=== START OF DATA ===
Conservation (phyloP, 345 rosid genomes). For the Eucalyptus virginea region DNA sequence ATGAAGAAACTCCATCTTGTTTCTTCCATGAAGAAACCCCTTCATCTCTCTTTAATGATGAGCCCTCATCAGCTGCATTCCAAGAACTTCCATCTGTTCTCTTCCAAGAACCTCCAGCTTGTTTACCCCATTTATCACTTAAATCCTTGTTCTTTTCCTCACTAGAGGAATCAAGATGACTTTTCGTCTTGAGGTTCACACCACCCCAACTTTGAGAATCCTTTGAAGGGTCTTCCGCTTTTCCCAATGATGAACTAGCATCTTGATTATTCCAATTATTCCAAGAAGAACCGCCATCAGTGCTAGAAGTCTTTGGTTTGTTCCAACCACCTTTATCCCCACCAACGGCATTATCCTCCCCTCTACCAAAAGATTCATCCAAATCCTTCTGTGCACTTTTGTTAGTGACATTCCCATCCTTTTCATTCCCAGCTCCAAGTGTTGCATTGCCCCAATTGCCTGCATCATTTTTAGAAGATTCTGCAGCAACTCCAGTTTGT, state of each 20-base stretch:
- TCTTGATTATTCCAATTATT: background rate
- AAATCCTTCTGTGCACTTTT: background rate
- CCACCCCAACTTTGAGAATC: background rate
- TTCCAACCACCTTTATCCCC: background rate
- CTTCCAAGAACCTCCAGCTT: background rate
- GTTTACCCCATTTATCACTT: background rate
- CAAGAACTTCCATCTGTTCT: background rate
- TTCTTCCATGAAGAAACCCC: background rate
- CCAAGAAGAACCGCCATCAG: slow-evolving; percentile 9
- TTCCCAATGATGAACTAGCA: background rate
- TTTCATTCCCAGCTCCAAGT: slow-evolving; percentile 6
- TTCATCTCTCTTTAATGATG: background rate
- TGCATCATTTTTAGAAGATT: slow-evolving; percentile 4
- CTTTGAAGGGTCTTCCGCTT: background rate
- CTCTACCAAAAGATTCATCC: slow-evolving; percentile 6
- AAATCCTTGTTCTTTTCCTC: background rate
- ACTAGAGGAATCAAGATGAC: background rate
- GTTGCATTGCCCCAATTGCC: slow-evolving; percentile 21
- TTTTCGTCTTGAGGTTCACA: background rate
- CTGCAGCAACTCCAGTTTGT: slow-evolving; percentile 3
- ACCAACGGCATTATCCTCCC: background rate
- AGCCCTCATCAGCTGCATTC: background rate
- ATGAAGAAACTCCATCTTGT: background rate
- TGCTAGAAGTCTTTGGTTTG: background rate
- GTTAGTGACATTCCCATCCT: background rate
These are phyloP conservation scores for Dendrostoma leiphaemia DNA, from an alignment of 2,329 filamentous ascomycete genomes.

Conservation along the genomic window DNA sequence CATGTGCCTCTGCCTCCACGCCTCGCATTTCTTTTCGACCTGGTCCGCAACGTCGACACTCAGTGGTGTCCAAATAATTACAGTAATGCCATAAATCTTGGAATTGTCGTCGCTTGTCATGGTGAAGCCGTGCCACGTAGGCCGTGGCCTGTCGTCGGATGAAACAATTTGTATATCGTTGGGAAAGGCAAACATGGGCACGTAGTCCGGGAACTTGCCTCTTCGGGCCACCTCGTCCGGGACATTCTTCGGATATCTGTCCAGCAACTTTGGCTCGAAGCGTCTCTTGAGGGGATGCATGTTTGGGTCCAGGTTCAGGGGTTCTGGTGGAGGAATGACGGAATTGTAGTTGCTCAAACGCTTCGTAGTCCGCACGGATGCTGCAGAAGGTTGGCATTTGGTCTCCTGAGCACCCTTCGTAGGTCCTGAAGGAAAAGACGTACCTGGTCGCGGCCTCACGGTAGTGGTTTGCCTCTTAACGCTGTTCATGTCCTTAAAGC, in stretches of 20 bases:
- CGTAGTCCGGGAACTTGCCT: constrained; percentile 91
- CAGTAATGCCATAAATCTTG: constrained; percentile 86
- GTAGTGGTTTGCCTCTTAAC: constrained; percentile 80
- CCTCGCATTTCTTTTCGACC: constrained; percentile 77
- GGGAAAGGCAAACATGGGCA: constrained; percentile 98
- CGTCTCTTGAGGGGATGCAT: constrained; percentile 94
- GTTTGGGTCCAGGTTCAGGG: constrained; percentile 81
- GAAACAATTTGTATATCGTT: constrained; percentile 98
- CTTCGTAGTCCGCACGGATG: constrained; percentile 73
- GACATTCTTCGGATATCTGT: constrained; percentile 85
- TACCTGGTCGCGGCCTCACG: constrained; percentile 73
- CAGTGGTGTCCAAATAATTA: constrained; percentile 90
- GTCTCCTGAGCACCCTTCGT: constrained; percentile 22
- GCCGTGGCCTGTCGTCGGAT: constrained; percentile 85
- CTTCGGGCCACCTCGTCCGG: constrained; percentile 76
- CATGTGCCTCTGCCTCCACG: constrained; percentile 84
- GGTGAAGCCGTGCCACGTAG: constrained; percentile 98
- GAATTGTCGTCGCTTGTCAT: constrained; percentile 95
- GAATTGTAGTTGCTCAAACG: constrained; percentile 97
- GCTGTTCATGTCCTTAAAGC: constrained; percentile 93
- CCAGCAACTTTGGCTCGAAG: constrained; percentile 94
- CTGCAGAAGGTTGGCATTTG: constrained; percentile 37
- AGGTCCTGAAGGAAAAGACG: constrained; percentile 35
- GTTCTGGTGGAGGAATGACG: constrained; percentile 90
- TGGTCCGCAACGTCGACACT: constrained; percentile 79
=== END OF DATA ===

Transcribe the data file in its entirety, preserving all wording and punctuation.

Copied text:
Conservation (phyloP, 345 rosid genomes). For the Eucalyptus virginea region DNA sequence ATGAAGAAACTCCATCTTGTTTCTTCCATGAAGAAACCCCTTCATCTCTCTTTAATGATGAGCCCTCATCAGCTGCATTCCAAGAACTTCCATCTGTTCTCTTCCAAGAACCTCCAGCTTGTTTACCCCATTTATCACTTAAATCCTTGTTCTTTTCCTCACTAGAGGAATCAAGATGACTTTTCGTCTTGAGGTTCACACCACCCCAACTTTGAGAATCCTTTGAAGGGTCTTCCGCTTTTCCCAATGATGAACTAGCATCTTGATTATTCCAATTATTCCAAGAAGAACCGCCATCAGTGCTAGAAGTCTTTGGTTTGTTCCAACCACCTTTATCCCCACCAACGGCATTATCCTCCCCTCTACCAAAAGATTCATCCAAATCCTTCTGTGCACTTTTGTTAGTGACATTCCCATCCTTTTCATTCCCAGCTCCAAGTGTTGCATTGCCCCAATTGCCTGCATCATTTTTAGAAGATTCTGCAGCAACTCCAGTTTGT, state of each 20-base stretch:
- TCTTGATTATTCCAATTATT: background rate
- AAATCCTTCTGTGCACTTTT: background rate
- CCACCCCAACTTTGAGAATC: background rate
- TTCCAACCACCTTTATCCCC: background rate
- CTTCCAAGAACCTCCAGCTT: background rate
- GTTTACCCCATTTATCACTT: background rate
- CAAGAACTTCCATCTGTTCT: background rate
- TTCTTCCATGAAGAAACCCC: background rate
- CCAAGAAGAACCGCCATCAG: slow-evolving; percentile 9
- TTCCCAATGATGAACTAGCA: background rate
- TTTCATTCCCAGCTCCAAGT: slow-evolving; percentile 6
- TTCATCTCTCTTTAATGATG: background rate
- TGCATCATTTTTAGAAGATT: slow-evolving; percentile 4
- CTTTGAAGGGTCTTCCGCTT: background rate
- CTCTACCAAAAGATTCATCC: slow-evolving; percentile 6
- AAATCCTTGTTCTTTTCCTC: background rate
- ACTAGAGGAATCAAGATGAC: background rate
- GTTGCATTGCCCCAATTGCC: slow-evolving; percentile 21
- TTTTCGTCTTGAGGTTCACA: background rate
- CTGCAGCAACTCCAGTTTGT: slow-evolving; percentile 3
- ACCAACGGCATTATCCTCCC: background rate
- AGCCCTCATCAGCTGCATTC: background rate
- ATGAAGAAACTCCATCTTGT: background rate
- TGCTAGAAGTCTTTGGTTTG: background rate
- GTTAGTGACATTCCCATCCT: background rate
These are phyloP conservation scores for Dendrostoma leiphaemia DNA, from an alignment of 2,329 filamentous ascomycete genomes.

Conservation along the genomic window DNA sequence CATGTGCCTCTGCCTCCACGCCTCGCATTTCTTTTCGACCTGGTCCGCAACGTCGACACTCAGTGGTGTCCAAATAATTACAGTAATGCCATAAATCTTGGAATTGTCGTCGCTTGTCATGGTGAAGCCGTGCCACGTAGGCCGTGGCCTGTCGTCGGATGAAACAATTTGTATATCGTTGGGAAAGGCAAACATGGGCACGTAGTCCGGGAACTTGCCTCTTCGGGCCACCTCGTCCGGGACATTCTTCGGATATCTGTCCAGCAACTTTGGCTCGAAGCGTCTCTTGAGGGGATGCATGTTTGGGTCCAGGTTCAGGGGTTCTGGTGGAGGAATGACGGAATTGTAGTTGCTCAAACGCTTCGTAGTCCGCACGGATGCTGCAGAAGGTTGGCATTTGGTCTCCTGAGCACCCTTCGTAGGTCCTGAAGGAAAAGACGTACCTGGTCGCGGCCTCACGGTAGTGGTTTGCCTCTTAACGCTGTTCATGTCCTTAAAGC, in stretches of 20 bases:
- CGTAGTCCGGGAACTTGCCT: constrained; percentile 91
- CAGTAATGCCATAAATCTTG: constrained; percentile 86
- GTAGTGGTTTGCCTCTTAAC: constrained; percentile 80
- CCTCGCATTTCTTTTCGACC: constrained; percentile 77
- GGGAAAGGCAAACATGGGCA: constrained; percentile 98
- CGTCTCTTGAGGGGATGCAT: constrained; percentile 94
- GTTTGGGTCCAGGTTCAGGG: constrained; percentile 81
- GAAACAATTTGTATATCGTT: constrained; percentile 98
- CTTCGTAGTCCGCACGGATG: constrained; percentile 73
- GACATTCTTCGGATATCTGT: constrained; percentile 85
- TACCTGGTCGCGGCCTCACG: constrained; percentile 73
- CAGTGGTGTCCAAATAATTA: constrained; percentile 90
- GTCTCCTGAGCACCCTTCGT: constrained; percentile 22
- GCCGTGGCCTGTCGTCGGAT: constrained; percentile 85
- CTTCGGGCCACCTCGTCCGG: constrained; percentile 76
- CATGTGCCTCTGCCTCCACG: constrained; percentile 84
- GGTGAAGCCGTGCCACGTAG: constrained; percentile 98
- GAATTGTCGTCGCTTGTCAT: constrained; percentile 95
- GAATTGTAGTTGCTCAAACG: constrained; percentile 97
- GCTGTTCATGTCCTTAAAGC: constrained; percentile 93
- CCAGCAACTTTGGCTCGAAG: constrained; percentile 94
- CTGCAGAAGGTTGGCATTTG: constrained; percentile 37
- AGGTCCTGAAGGAAAAGACG: constrained; percentile 35
- GTTCTGGTGGAGGAATGACG: constrained; percentile 90
- TGGTCCGCAACGTCGACACT: constrained; percentile 79